The seven-member Expedition 69 crew split up on Wednesday with four astronauts enjoying some time off and three cosmonauts staying busy with cargo transfers and lab maintenance. The astronauts did have some time for spacewalk safety training and preparations for the arrival of four private astronauts to the International Space Station.
NASA Flight Engineers Stephen Bowen and Woody Hoburg each put on a pair of virtual reality goggles on Friday and practiced controlling the jet packs attached to Extravehicular Mobility Units, or spacesuits. The jetpacks, also called SAFERs (Simplified Aid for EVA Rescue), would provide an astronaut the ability to maneuver back to the station in the unlikely event they became untethered during a spacewalk. The duo also reviewed the Enhanced Caution and Warning System that monitors the spacesuit’s condition including oxygen, water, and battery power levels.
UAE (United Arab Emirates) astronaut Sultan Alneyadi took Friday morning off then spent the afternoon reviewing procedures and training on a computer for the approach and docking of Axiom Mission-2 (Ax-2). He also set up computers in the seven-window cupola and the Destiny laboratory module that will support the monitoring of the Ax-2 mission’s arrival aboard the SpaceX Dragon Freedom crew ship.
The four Ax-2 private astronauts are scheduled to lift off aboard Freedom from Kennedy Space Center at 5:37 p.m. on Sunday and dock to the Harmony module’s space-facing port on Monday at 9:24 a.m. Ax-2 Commander Peggy Whitson will lead Pilot John Shoffner and Mission Specialists Ali Alqarni and Rayyanah Barnawi during the ride to the station for several days of research, outreach, and commercial activities before returning to Earth.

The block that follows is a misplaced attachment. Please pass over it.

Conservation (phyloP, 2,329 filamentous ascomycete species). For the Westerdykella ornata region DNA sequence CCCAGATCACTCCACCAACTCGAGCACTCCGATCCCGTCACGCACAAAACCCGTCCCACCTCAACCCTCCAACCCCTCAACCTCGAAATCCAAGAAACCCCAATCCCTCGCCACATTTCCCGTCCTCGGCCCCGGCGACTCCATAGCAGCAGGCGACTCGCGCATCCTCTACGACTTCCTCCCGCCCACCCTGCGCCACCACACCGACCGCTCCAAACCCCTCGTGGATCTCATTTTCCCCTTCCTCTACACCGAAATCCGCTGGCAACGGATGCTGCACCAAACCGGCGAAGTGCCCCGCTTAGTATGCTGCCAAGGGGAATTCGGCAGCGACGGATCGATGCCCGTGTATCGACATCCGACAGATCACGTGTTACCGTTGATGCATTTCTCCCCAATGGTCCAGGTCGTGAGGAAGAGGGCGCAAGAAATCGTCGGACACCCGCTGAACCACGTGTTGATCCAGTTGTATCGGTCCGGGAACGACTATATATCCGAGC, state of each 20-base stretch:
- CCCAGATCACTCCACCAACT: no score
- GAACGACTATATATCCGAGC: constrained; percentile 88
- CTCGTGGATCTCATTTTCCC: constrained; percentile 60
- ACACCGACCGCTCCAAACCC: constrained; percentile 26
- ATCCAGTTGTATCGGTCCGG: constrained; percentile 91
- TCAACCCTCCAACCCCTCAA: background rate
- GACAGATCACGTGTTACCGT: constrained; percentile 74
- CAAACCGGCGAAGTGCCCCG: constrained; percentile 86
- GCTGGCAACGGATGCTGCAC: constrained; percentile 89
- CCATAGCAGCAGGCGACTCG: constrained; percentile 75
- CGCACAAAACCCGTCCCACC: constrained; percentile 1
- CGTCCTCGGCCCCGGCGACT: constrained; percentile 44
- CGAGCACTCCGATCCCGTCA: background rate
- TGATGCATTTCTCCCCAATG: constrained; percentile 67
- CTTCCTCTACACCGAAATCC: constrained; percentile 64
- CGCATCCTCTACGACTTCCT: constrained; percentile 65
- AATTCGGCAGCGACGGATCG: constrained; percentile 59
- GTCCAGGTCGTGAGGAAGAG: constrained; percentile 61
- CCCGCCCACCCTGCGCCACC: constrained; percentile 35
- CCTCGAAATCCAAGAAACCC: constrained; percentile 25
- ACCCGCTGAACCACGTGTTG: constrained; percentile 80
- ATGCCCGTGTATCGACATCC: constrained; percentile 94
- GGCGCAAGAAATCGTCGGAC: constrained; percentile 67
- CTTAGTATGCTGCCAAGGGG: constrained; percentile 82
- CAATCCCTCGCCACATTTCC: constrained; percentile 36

NASA Flight Engineer Frank Rubio had Friday off in anticipation of supporting the Ax-2 crew arrival next week, taking time out for a pair of workout sessions on the advanced resistive exercise device and the exercise cycle. Bowen and Hoburg also had a couple of hours of off-duty time in between their spacewalk safety training, installing extra sleeping units for the Ax-2 crew, and servicing combustion research hardware.
Commander Sergey Prokopyev, with assistance from Flight Engineer Andrey Fedyaev, continued cargo transfers from the ISS Progress 83 (83P) resupply ship docked to the Zvezda service module. The duo then split up the rest of the day for a variety of Roscosmos lab maintenance tasks. Flight Engineer Dmitri Petelin spent his day configuring video and electronics gear before inspecting windows on the Nauka science module.
The space station is orbiting slightly higher after the 83P fired its engines for six minutes on Thursday. The orbital reboost raises the station to the correct altitude for the upcoming docking of the ISS Progress 84 resupply mission.
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